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Chris Borland's Wake-Up Call to Football Fans: Heads Up!

03/19/2015 10:12 pm ET | Updated May 19, 2015

I stopped following NFL football when Steve Young retired in 1999 after a string of debilitating concussions left him with "post-concussion syndrome," but I began to question my interest in the game long before that. Over the years, football appears to have evolved into blood sport, where part of the objective of the game is to see how many of your opponents you can get to leave the field on a stretcher. Ironically enough, some of the players are beginning to feel the same way.

Chris Borland's recent retirement after one spectacular season with the San Francisco 49ers has confirmed the obvious: NFL football has become too dangerous. The NFL tacitly agreed when they reached a $765 million settlement with 4,500 former players who claimed they should have been warned about the potential for crippling brain trauma. Even the new rule "barring players from forcibly initiating contact with the crown of their helmet outside the tackle box," (i.e. using the head as a battering ram) isn't enough to allay the fear of serious brain trauma among the players.

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There is reason to believe that the equipment designed to make the game safer, specifically the air-filled, padded helmets, has done the opposite. Prior to the introduction of the Riddell HA helmet in the seventies, it was rare to see a tackler lead with his head. In the days of leather helmets, everybody on the field avoided lowering the head and charging for obvious reasons: it was suicide. Today, the helmets are harder and head is more protected than ever, making it a formidable weapon on the field. Still, according to Gunnar Brolinson, dean of sports medicine at the Virginia Tech College of Osteopathic Medicine, "You can't make a helmet that completely eliminates the risk of concussion."

Unlike the rest of the human body, there are no exercises to increase the strength or thickness of the skull. Players may be able to turn their bodies into machines of fluid, sculpted muscle and avoid injuries through sheer strength, but the only thing a player can do to protect his brain is to try and keep his head out of harm's way. If the NFL went back to a softer helmet and changed the rules of the sport such that gang-tackling, piling on, leading with the head, tackling below the knee or other tackles that increase the risk of the head meeting with the ground or somebody else, fewer concussions might result. Or continue to increase the strength of the helmet, but change the rules to reduce the likelihood of head contact.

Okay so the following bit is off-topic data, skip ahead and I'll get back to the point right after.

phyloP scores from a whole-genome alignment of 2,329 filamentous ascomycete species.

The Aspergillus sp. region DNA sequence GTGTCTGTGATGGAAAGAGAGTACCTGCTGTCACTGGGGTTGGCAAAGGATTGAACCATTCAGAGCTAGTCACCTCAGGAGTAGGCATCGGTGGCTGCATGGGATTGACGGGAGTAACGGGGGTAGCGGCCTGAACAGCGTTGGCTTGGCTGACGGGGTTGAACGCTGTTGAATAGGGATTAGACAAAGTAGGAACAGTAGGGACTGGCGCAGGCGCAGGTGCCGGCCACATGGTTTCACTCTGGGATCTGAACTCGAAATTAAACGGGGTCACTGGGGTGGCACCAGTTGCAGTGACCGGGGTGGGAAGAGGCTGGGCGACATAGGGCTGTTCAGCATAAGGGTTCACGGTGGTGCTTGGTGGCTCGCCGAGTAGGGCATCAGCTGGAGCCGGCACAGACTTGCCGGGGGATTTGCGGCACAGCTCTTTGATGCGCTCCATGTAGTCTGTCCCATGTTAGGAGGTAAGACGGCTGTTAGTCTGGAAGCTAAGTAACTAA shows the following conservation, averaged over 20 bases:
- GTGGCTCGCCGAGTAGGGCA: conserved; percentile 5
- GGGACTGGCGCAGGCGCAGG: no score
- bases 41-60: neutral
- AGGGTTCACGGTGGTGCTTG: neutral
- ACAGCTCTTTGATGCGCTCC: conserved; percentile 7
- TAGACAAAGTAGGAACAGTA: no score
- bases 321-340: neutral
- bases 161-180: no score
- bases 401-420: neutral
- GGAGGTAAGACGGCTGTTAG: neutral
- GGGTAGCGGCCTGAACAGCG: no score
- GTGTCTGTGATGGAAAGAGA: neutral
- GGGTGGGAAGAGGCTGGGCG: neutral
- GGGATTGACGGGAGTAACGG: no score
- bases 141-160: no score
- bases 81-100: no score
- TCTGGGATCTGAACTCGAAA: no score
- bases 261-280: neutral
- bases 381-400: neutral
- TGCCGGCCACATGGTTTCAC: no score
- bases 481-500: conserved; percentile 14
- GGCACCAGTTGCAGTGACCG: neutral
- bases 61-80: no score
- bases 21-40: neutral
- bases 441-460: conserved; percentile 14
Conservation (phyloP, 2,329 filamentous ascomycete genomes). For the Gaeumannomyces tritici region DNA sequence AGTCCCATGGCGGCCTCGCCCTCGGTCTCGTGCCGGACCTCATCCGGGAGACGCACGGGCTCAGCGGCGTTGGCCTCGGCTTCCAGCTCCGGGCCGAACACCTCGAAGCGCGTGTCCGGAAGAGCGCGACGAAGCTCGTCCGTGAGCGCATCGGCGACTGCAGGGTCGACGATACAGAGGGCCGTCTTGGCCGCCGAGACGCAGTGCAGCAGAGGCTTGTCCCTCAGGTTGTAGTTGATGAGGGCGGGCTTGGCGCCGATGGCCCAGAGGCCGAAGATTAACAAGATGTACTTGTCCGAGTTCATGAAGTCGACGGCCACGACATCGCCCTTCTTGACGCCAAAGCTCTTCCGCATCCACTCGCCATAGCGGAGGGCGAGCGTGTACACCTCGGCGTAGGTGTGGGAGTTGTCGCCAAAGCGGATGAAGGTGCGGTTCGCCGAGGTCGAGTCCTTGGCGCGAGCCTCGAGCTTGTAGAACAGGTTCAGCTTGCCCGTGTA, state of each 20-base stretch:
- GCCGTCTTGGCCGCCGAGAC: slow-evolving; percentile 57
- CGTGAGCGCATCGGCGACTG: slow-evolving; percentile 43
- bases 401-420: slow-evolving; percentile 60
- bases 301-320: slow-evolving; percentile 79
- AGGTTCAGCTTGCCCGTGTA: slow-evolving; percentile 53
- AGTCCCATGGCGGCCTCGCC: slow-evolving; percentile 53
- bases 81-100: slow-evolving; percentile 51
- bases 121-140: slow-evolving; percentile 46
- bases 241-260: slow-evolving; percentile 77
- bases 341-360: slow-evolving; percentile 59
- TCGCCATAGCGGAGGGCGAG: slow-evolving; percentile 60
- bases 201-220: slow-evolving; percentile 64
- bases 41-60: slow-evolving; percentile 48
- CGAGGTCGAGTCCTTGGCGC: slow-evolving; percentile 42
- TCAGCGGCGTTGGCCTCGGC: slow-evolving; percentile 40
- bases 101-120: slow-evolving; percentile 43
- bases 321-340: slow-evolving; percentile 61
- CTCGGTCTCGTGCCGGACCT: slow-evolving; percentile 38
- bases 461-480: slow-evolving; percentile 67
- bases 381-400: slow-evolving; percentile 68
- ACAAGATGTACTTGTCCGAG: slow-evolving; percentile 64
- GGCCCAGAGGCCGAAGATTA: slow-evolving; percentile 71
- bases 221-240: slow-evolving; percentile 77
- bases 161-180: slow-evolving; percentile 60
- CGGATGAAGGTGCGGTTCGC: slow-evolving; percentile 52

Football will never be a safe sport, and for that, Americans love it. Mark Edmundsen of the LA Times likens the sport to military battle: "Football is following orders and sticking to the strategy; it's about acting as a unit and taking hits for the group. Football is generals (coaches) and captains (quarterbacks) and the enlisted guys who play on the line." It's hard to argue with his observation that America has always been, at its core, a war-like nation, and that football, unlike other sports, satisfies a national need for violent spectacles that entail strategic contests of sheer force.

Edmundsen goes on to point out that the psychological reasons behind the basic human need to see people beating the crap out of each other, whether it's on the football field, on the ice, in the boxing ring, on the wrestling mat or on the roller rink, has been a topic of discussion since ancient times. Aristotle felt that the audience for violent spectacles purged their own violent feelings through vicarious identification with the players. Plato, on the other hand, felt that violent spectacles simply bred more violence. There is no question that witnessing a brutal open-field hit can make a guy's blood run hot.

Nonetheless, you have to question the motivation of an individual who risks serious long-term disability for fame and fortune. Sure, a brain-damaged player may be able to afford the best ultra HD TV to watch from his wheelchair, and a nurse to go with it. Or perhaps a player is willing to risk his own future to ensure the financial wellbeing of his family. But the fact that a promising young football star is opting out of the fame, glory and riches of the NFL with safety concerns should be enough to give football fans a moment of pause and perhaps some serious thought about how to make America's greatest pastime a safer, and saner sport.